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Effect of luting agent on the load to failure and accelerated-fatigue resistance of lithium disilicate laminate veneers


Gresnigt, Marco M M; Özcan, Mutlu; Carvalho, Marco; Lazari, Priscilla; Cune, Marco S; Razavi, Peywand; Magne, Pascal (2017). Effect of luting agent on the load to failure and accelerated-fatigue resistance of lithium disilicate laminate veneers. Dental Materials, 33(12):1392-1401.

Abstract

OBJECTIVE The aim of this study was to investigate the influence of the luting agent on the application of laminate veneers (LVs) in an accelerated fatigue and load-to-failure test after thermo-cyclic aging. METHODS Sound maxillary central incisors (N=40) were randomly divided into four groups to receive LVs (Li2Si2O5) that were adhesively bonded: Group CEMF: Adhesive cement (Variolink Esthetic LC), fatigue test; Group CEMLF: Adhesive cement, load-to-failure test; Group COMF: Resin composite (Enamel HFO), fatigue test; Group COMLF: Resin composite, load-to-failure test. The specimens were thermo-mechanically aged (1.2×106 cycles at 1.7Hz/50N, 8000 cycles 5-55°C) and then subjected to either accelerated fatigue (5Hz, 25N increasing after each 500 cycles) or load to failure (1mm/min). Failure types were classified and data analyzed using chi-square, Kaplan Meier survival, Log Rank (Mantel-Cox) and independent-samples t-test. RESULTS After thermo-mechanical aging, fracture resistance (p<0.000) was higher in the composite groups. Kaplan Meier survival rates showed significant difference (p<0.001) between the composite (mean load: 1165N; mean cycles: 22.595) and the cement groups (mean load: 762.5N; mean cycles: 14.569). The same differences were observed in the load to failure test (cement M=629.4N, SD±212.82 and composite M=927.59N, SD±261.06); t (18)=-2.80, p=0.01. Failure types were observed as fractures and chipping in group CEMF, all other groups were predominantly adhesive failures between the luting agent and the laminate veneer. SIGNIFICANCE The delivery of laminate veneers using a direct restorative composite rather than a resin cement resulted in significantly less chipping and fractures, higher fracture strength in both accelerated fatigue and load-to-failure.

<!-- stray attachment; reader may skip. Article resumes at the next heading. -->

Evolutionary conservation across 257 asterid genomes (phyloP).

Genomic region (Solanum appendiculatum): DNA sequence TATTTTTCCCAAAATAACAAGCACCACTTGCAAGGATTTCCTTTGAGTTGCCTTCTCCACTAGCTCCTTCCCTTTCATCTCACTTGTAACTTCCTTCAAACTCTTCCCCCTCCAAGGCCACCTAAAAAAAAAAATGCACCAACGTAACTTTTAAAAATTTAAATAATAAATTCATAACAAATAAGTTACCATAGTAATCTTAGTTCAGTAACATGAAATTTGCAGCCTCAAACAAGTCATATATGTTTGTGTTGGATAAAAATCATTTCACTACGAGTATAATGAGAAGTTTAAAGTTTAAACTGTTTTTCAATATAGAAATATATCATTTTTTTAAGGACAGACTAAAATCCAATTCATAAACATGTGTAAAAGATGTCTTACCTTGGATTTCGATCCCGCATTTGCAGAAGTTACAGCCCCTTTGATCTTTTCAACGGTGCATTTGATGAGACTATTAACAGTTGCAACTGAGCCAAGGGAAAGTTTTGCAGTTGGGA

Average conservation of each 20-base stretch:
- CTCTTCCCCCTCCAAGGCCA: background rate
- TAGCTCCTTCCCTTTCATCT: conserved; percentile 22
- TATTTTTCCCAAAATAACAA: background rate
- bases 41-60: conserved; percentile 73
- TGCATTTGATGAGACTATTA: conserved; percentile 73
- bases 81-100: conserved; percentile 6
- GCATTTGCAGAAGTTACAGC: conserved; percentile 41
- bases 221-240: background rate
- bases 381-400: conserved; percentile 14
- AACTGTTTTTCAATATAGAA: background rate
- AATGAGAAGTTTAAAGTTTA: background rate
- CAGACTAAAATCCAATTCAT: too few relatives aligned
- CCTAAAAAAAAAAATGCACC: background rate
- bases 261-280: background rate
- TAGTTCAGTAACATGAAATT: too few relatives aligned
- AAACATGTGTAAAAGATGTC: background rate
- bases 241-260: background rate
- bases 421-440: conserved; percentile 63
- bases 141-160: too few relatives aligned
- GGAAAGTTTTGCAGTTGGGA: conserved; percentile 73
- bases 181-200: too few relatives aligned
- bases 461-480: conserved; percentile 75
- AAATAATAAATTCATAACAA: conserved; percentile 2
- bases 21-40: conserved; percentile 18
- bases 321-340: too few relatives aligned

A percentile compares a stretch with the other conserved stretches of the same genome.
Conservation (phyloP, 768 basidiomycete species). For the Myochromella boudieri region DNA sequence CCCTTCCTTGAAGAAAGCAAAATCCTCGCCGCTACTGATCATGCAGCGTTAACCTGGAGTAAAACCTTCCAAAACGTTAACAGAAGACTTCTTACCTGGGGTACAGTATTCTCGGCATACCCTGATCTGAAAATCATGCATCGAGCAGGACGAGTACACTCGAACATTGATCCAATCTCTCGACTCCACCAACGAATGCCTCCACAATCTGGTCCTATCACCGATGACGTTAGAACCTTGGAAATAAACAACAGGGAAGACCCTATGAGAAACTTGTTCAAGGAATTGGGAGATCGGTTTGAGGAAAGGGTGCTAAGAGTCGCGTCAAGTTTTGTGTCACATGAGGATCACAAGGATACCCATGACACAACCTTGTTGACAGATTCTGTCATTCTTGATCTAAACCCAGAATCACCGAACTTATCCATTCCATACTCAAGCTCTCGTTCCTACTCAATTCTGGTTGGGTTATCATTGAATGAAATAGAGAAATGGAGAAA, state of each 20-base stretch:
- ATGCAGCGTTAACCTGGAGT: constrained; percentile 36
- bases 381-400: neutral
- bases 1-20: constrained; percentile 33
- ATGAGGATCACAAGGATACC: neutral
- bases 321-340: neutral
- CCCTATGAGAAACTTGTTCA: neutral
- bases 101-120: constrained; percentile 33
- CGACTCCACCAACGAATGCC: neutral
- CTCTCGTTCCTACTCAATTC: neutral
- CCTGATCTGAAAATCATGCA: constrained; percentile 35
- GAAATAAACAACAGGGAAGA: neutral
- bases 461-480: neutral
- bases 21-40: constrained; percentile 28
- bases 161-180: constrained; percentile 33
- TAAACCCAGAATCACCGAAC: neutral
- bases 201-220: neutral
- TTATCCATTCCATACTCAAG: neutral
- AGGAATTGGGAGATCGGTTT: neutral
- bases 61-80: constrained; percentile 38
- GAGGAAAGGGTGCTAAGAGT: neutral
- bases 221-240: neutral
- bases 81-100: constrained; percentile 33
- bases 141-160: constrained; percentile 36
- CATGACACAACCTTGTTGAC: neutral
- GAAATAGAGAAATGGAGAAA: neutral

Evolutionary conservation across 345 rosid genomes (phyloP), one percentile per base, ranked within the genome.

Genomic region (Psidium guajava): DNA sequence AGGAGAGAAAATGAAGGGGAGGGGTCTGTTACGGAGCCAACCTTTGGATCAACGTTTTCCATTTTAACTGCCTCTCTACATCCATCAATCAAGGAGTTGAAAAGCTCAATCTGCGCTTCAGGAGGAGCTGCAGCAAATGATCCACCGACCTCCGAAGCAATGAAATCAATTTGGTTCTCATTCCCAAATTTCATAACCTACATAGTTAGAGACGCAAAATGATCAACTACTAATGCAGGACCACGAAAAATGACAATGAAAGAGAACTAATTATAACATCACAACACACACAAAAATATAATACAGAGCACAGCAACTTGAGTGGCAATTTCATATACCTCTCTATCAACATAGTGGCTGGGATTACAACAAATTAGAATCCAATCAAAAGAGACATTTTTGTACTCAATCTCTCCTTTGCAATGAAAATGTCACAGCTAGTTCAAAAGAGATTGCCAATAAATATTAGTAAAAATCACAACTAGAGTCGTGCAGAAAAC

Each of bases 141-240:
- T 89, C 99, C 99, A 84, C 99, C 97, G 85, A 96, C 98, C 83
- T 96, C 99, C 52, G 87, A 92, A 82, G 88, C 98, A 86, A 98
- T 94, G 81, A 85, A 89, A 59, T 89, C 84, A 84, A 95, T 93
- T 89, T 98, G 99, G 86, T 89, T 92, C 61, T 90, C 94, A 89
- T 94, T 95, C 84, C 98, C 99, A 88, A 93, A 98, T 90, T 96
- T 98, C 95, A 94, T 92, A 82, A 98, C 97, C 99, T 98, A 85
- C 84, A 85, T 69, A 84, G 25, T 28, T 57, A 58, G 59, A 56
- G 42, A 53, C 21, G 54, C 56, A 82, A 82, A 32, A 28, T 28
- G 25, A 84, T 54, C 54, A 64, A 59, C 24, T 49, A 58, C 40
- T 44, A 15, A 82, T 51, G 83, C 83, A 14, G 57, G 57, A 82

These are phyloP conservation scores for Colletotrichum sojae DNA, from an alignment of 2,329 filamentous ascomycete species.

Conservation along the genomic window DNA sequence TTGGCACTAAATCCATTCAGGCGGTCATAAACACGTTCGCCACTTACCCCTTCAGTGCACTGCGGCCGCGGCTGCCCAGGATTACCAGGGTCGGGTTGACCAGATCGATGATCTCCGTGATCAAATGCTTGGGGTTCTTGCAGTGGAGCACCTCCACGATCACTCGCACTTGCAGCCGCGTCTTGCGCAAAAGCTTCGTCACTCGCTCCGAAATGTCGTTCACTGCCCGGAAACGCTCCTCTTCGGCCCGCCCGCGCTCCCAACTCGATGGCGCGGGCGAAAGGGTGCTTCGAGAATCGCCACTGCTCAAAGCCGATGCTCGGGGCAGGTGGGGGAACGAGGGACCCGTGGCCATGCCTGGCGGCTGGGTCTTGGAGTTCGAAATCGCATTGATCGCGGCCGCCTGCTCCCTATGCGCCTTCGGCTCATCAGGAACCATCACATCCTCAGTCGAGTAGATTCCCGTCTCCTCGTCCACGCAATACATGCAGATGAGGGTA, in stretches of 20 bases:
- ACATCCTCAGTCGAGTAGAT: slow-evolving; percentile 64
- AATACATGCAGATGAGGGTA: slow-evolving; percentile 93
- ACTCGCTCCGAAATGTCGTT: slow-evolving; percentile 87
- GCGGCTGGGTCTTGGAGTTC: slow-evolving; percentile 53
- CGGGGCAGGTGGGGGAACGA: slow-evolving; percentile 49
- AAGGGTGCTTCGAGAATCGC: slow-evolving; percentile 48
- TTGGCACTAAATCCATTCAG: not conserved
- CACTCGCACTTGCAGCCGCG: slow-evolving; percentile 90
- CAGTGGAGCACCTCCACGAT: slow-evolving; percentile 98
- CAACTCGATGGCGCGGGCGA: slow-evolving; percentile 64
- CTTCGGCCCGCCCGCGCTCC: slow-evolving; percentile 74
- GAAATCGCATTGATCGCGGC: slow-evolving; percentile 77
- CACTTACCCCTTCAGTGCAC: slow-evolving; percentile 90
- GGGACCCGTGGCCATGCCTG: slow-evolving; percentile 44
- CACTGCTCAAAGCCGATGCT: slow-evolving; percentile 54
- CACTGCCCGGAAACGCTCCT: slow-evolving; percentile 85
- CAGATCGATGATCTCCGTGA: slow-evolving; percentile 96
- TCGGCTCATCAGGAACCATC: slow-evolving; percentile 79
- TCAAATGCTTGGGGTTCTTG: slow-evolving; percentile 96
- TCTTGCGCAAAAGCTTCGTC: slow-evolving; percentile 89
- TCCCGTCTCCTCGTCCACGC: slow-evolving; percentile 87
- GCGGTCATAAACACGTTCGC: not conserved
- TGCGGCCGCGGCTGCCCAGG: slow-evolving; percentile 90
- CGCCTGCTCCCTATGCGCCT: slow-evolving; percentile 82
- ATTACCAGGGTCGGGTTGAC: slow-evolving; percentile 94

Abstract

OBJECTIVE The aim of this study was to investigate the influence of the luting agent on the application of laminate veneers (LVs) in an accelerated fatigue and load-to-failure test after thermo-cyclic aging. METHODS Sound maxillary central incisors (N=40) were randomly divided into four groups to receive LVs (Li2Si2O5) that were adhesively bonded: Group CEMF: Adhesive cement (Variolink Esthetic LC), fatigue test; Group CEMLF: Adhesive cement, load-to-failure test; Group COMF: Resin composite (Enamel HFO), fatigue test; Group COMLF: Resin composite, load-to-failure test. The specimens were thermo-mechanically aged (1.2×106 cycles at 1.7Hz/50N, 8000 cycles 5-55°C) and then subjected to either accelerated fatigue (5Hz, 25N increasing after each 500 cycles) or load to failure (1mm/min). Failure types were classified and data analyzed using chi-square, Kaplan Meier survival, Log Rank (Mantel-Cox) and independent-samples t-test. RESULTS After thermo-mechanical aging, fracture resistance (p<0.000) was higher in the composite groups. Kaplan Meier survival rates showed significant difference (p<0.001) between the composite (mean load: 1165N; mean cycles: 22.595) and the cement groups (mean load: 762.5N; mean cycles: 14.569). The same differences were observed in the load to failure test (cement M=629.4N, SD±212.82 and composite M=927.59N, SD±261.06); t (18)=-2.80, p=0.01. Failure types were observed as fractures and chipping in group CEMF, all other groups were predominantly adhesive failures between the luting agent and the laminate veneer. SIGNIFICANCE The delivery of laminate veneers using a direct restorative composite rather than a resin cement resulted in significantly less chipping and fractures, higher fracture strength in both accelerated fatigue and load-to-failure.

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Additional indexing

Item Type:Journal Article, refereed, original work
Communities & Collections:04 Faculty of Medicine > Center for Dental Medicine > Clinic for Fixed and Removable Prosthodontics
Dewey Decimal Classification:610 Medicine & health
Uncontrolled Keywords:General Materials Science, Mechanics of Materials, General Dentistry
Language:English
Date:December 2017
Deposited On:01 Feb 2018 13:34
Last Modified:19 Aug 2018 13:24
Publisher:Elsevier
ISSN:0109-5641
OA Status:Closed
Publisher DOI:https://doi.org/10.1016/j.dental.2017.09.010
PubMed ID:29079354

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